An Unsparing Memoir of Hardship Transmuted Into Possibility

WOMEN WE BURIED, WOMEN WE BURNED: A Memoir, by Rachel Louise Snyder

Before Rachel Louise Snyder settled on the subject of her previous book, “No Visible Bruises: What We Don’t Know About Domestic Violence Can Kill Us” (2019), she says she believed “all the common assumptions” about domestic violence: that such harm was private, separable from the harm done to strangers; that shelters usually offered an adequate solution for victims; and that if the brutality became unbearable, a victim could just leave.

After all, Snyder had left. As she recalls in her new memoir, “Women We Buried, Women We Burned,” she was 16 when her father and stepmother lined up four suitcases by the front door and informed Snyder, her older brother and her two older stepsiblings that they were no longer welcome in their suburban Chicago home. For half a dozen years in the 1980s, Snyder and her siblings had been expected to submit to a strict evangelical upbringing on pain of physical punishment. Discipline involved long conversations and lectures on proper behavior, as her father read passages from the Bible. Then the children would assume their positions, leaning over and waiting for the hard smack of the paddle, as if they were objects on “an assembly line.”

Getting kicked out brought Snyder a reprieve while also introducing new troubles. She remembers “careening between terror and elation.” She had already been expelled from the high school she had barely attended, obtaining a G.P.A. of 0.467. What followed were years when she slept on couches and in her car while working multiple jobs, a couple of them at the same time. Her memoir recounts a premature coming-of-age, when necessity forced her to gain independence while knowing nothing about actual freedom.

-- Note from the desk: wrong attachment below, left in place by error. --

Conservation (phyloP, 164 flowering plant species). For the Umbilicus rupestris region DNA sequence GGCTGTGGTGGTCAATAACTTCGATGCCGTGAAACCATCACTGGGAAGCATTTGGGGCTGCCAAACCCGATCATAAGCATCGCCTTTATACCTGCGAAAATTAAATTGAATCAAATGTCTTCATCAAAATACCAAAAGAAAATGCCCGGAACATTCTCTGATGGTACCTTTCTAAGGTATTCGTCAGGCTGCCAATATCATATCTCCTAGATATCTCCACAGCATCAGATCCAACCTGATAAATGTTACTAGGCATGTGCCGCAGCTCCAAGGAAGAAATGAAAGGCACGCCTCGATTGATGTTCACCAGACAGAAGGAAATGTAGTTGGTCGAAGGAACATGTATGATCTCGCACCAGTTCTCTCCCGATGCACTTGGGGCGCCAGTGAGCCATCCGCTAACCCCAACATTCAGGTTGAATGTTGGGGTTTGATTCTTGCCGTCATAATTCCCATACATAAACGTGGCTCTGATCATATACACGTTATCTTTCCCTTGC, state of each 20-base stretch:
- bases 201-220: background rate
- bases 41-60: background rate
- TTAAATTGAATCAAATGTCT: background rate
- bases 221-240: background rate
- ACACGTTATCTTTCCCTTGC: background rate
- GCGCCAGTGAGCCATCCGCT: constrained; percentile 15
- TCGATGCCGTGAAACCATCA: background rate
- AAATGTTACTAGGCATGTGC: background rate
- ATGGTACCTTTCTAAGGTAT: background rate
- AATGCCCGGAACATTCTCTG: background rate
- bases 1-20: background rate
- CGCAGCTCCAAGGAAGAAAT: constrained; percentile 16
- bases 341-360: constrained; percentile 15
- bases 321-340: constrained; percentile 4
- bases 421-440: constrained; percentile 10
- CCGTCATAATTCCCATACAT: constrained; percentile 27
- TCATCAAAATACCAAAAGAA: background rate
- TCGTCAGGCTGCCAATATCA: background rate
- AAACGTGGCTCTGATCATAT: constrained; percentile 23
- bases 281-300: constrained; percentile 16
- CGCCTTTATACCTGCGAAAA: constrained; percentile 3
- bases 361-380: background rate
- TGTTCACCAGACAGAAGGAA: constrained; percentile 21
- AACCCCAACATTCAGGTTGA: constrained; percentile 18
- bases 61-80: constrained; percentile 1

She would eventually get her G.E.D., go to college and then to graduate school; a generous uncle helped her spend a semester at sea, where she could see that the world was much bigger than the confines of an evangelical childhood. For a stretch of six years she was a journalist based in Cambodia. She fell in love and had a daughter while living abroad, finding support in an intentional family of friends she has known now for 30 years.

This is in many ways an inspirational book, but I wouldn’t call it a comforting one. Snyder would never succumb to the pretty idea that suffering makes a person stronger. What she does describe — vividly and powerfully — is how, instead of responding to relentless hardship by building a protective carapace against the world, she was determined to open herself up to possibility. As a journalist, she wrote about atrocities and disasters, refugees and child brides: “Slowly, I was learning of the bottomless capacity for both human cruelty and human survival.” She wanted to understand what people do in order to get by.

Her memoir is bookended by death — and also by life, since Snyder observes the world with both an unsparing eye and a generous spirit. Losing her mother is the event she remembers as setting a long catastrophe in motion. Her mother was beautiful, sophisticated, loving and Jewish; she died of breast cancer when Rachel was 8, after which all the bad things — her father’s remarriage; his rigid evangelicalism; the routine and ritualized violence — began.